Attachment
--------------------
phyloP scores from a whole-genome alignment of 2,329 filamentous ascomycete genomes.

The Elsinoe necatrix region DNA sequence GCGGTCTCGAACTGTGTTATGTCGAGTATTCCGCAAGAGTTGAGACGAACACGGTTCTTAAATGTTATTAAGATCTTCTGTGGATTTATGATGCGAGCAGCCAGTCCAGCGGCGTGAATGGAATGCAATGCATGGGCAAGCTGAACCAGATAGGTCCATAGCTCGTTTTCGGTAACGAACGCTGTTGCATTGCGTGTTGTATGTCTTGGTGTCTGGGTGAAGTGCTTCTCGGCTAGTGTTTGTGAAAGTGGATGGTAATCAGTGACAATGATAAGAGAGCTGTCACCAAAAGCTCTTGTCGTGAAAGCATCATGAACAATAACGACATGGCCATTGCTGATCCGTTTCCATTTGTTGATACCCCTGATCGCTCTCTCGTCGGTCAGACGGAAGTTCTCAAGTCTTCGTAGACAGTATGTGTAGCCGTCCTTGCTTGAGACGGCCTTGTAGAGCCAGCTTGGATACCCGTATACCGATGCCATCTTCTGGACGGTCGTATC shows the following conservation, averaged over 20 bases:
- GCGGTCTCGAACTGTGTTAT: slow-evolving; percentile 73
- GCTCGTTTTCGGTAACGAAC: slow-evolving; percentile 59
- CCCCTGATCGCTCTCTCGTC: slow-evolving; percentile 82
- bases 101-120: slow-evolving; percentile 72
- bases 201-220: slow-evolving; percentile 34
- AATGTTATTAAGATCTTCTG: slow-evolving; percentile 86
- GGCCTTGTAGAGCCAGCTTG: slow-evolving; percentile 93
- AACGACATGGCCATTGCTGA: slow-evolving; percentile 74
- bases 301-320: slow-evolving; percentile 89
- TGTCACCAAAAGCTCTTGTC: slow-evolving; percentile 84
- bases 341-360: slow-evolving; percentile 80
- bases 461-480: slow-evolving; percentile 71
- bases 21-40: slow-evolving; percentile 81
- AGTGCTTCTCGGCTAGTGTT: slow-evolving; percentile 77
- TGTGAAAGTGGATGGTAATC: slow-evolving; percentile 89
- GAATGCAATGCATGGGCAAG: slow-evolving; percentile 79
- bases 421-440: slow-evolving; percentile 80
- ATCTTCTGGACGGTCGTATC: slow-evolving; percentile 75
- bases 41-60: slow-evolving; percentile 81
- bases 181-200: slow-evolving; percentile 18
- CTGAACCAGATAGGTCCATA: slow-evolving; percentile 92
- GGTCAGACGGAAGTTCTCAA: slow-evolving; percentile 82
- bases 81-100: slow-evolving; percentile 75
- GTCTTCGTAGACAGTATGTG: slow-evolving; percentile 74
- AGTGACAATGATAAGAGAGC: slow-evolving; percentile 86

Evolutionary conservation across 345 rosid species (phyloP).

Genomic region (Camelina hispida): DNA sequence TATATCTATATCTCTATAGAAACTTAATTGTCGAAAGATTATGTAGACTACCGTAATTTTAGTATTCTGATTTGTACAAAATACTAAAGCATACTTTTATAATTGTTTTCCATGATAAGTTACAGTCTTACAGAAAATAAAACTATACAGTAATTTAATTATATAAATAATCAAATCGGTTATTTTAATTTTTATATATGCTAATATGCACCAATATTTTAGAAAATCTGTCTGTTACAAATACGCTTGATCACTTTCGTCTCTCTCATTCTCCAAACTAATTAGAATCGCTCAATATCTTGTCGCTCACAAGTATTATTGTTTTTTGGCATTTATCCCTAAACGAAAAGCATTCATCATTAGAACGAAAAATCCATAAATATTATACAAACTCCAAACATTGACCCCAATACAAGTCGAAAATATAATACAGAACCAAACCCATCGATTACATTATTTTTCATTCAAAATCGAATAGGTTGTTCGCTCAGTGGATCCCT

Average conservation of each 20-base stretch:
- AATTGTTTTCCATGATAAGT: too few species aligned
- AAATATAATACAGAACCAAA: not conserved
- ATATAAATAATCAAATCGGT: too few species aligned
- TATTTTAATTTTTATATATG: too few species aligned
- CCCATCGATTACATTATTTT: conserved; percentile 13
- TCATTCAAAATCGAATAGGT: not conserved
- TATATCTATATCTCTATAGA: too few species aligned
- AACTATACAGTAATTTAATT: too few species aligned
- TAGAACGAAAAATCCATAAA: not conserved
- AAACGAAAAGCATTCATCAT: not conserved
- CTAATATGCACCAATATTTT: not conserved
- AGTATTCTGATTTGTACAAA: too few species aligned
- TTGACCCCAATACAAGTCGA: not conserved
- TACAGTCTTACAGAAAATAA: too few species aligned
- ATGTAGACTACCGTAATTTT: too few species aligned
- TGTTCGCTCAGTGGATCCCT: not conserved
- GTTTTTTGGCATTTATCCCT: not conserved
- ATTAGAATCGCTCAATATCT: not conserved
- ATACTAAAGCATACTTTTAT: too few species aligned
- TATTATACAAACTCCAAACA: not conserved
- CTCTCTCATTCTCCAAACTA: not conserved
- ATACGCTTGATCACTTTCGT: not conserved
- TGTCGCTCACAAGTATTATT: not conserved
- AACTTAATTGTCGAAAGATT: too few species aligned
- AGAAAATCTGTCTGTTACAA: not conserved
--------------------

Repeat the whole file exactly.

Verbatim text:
phyloP scores from a whole-genome alignment of 2,329 filamentous ascomycete genomes.

The Elsinoe necatrix region DNA sequence GCGGTCTCGAACTGTGTTATGTCGAGTATTCCGCAAGAGTTGAGACGAACACGGTTCTTAAATGTTATTAAGATCTTCTGTGGATTTATGATGCGAGCAGCCAGTCCAGCGGCGTGAATGGAATGCAATGCATGGGCAAGCTGAACCAGATAGGTCCATAGCTCGTTTTCGGTAACGAACGCTGTTGCATTGCGTGTTGTATGTCTTGGTGTCTGGGTGAAGTGCTTCTCGGCTAGTGTTTGTGAAAGTGGATGGTAATCAGTGACAATGATAAGAGAGCTGTCACCAAAAGCTCTTGTCGTGAAAGCATCATGAACAATAACGACATGGCCATTGCTGATCCGTTTCCATTTGTTGATACCCCTGATCGCTCTCTCGTCGGTCAGACGGAAGTTCTCAAGTCTTCGTAGACAGTATGTGTAGCCGTCCTTGCTTGAGACGGCCTTGTAGAGCCAGCTTGGATACCCGTATACCGATGCCATCTTCTGGACGGTCGTATC shows the following conservation, averaged over 20 bases:
- GCGGTCTCGAACTGTGTTAT: slow-evolving; percentile 73
- GCTCGTTTTCGGTAACGAAC: slow-evolving; percentile 59
- CCCCTGATCGCTCTCTCGTC: slow-evolving; percentile 82
- bases 101-120: slow-evolving; percentile 72
- bases 201-220: slow-evolving; percentile 34
- AATGTTATTAAGATCTTCTG: slow-evolving; percentile 86
- GGCCTTGTAGAGCCAGCTTG: slow-evolving; percentile 93
- AACGACATGGCCATTGCTGA: slow-evolving; percentile 74
- bases 301-320: slow-evolving; percentile 89
- TGTCACCAAAAGCTCTTGTC: slow-evolving; percentile 84
- bases 341-360: slow-evolving; percentile 80
- bases 461-480: slow-evolving; percentile 71
- bases 21-40: slow-evolving; percentile 81
- AGTGCTTCTCGGCTAGTGTT: slow-evolving; percentile 77
- TGTGAAAGTGGATGGTAATC: slow-evolving; percentile 89
- GAATGCAATGCATGGGCAAG: slow-evolving; percentile 79
- bases 421-440: slow-evolving; percentile 80
- ATCTTCTGGACGGTCGTATC: slow-evolving; percentile 75
- bases 41-60: slow-evolving; percentile 81
- bases 181-200: slow-evolving; percentile 18
- CTGAACCAGATAGGTCCATA: slow-evolving; percentile 92
- GGTCAGACGGAAGTTCTCAA: slow-evolving; percentile 82
- bases 81-100: slow-evolving; percentile 75
- GTCTTCGTAGACAGTATGTG: slow-evolving; percentile 74
- AGTGACAATGATAAGAGAGC: slow-evolving; percentile 86

Evolutionary conservation across 345 rosid species (phyloP).

Genomic region (Camelina hispida): DNA sequence TATATCTATATCTCTATAGAAACTTAATTGTCGAAAGATTATGTAGACTACCGTAATTTTAGTATTCTGATTTGTACAAAATACTAAAGCATACTTTTATAATTGTTTTCCATGATAAGTTACAGTCTTACAGAAAATAAAACTATACAGTAATTTAATTATATAAATAATCAAATCGGTTATTTTAATTTTTATATATGCTAATATGCACCAATATTTTAGAAAATCTGTCTGTTACAAATACGCTTGATCACTTTCGTCTCTCTCATTCTCCAAACTAATTAGAATCGCTCAATATCTTGTCGCTCACAAGTATTATTGTTTTTTGGCATTTATCCCTAAACGAAAAGCATTCATCATTAGAACGAAAAATCCATAAATATTATACAAACTCCAAACATTGACCCCAATACAAGTCGAAAATATAATACAGAACCAAACCCATCGATTACATTATTTTTCATTCAAAATCGAATAGGTTGTTCGCTCAGTGGATCCCT

Average conservation of each 20-base stretch:
- AATTGTTTTCCATGATAAGT: too few species aligned
- AAATATAATACAGAACCAAA: not conserved
- ATATAAATAATCAAATCGGT: too few species aligned
- TATTTTAATTTTTATATATG: too few species aligned
- CCCATCGATTACATTATTTT: conserved; percentile 13
- TCATTCAAAATCGAATAGGT: not conserved
- TATATCTATATCTCTATAGA: too few species aligned
- AACTATACAGTAATTTAATT: too few species aligned
- TAGAACGAAAAATCCATAAA: not conserved
- AAACGAAAAGCATTCATCAT: not conserved
- CTAATATGCACCAATATTTT: not conserved
- AGTATTCTGATTTGTACAAA: too few species aligned
- TTGACCCCAATACAAGTCGA: not conserved
- TACAGTCTTACAGAAAATAA: too few species aligned
- ATGTAGACTACCGTAATTTT: too few species aligned
- TGTTCGCTCAGTGGATCCCT: not conserved
- GTTTTTTGGCATTTATCCCT: not conserved
- ATTAGAATCGCTCAATATCT: not conserved
- ATACTAAAGCATACTTTTAT: too few species aligned
- TATTATACAAACTCCAAACA: not conserved
- CTCTCTCATTCTCCAAACTA: not conserved
- ATACGCTTGATCACTTTCGT: not conserved
- TGTCGCTCACAAGTATTATT: not conserved
- AACTTAATTGTCGAAAGATT: too few species aligned
- AGAAAATCTGTCTGTTACAA: not conserved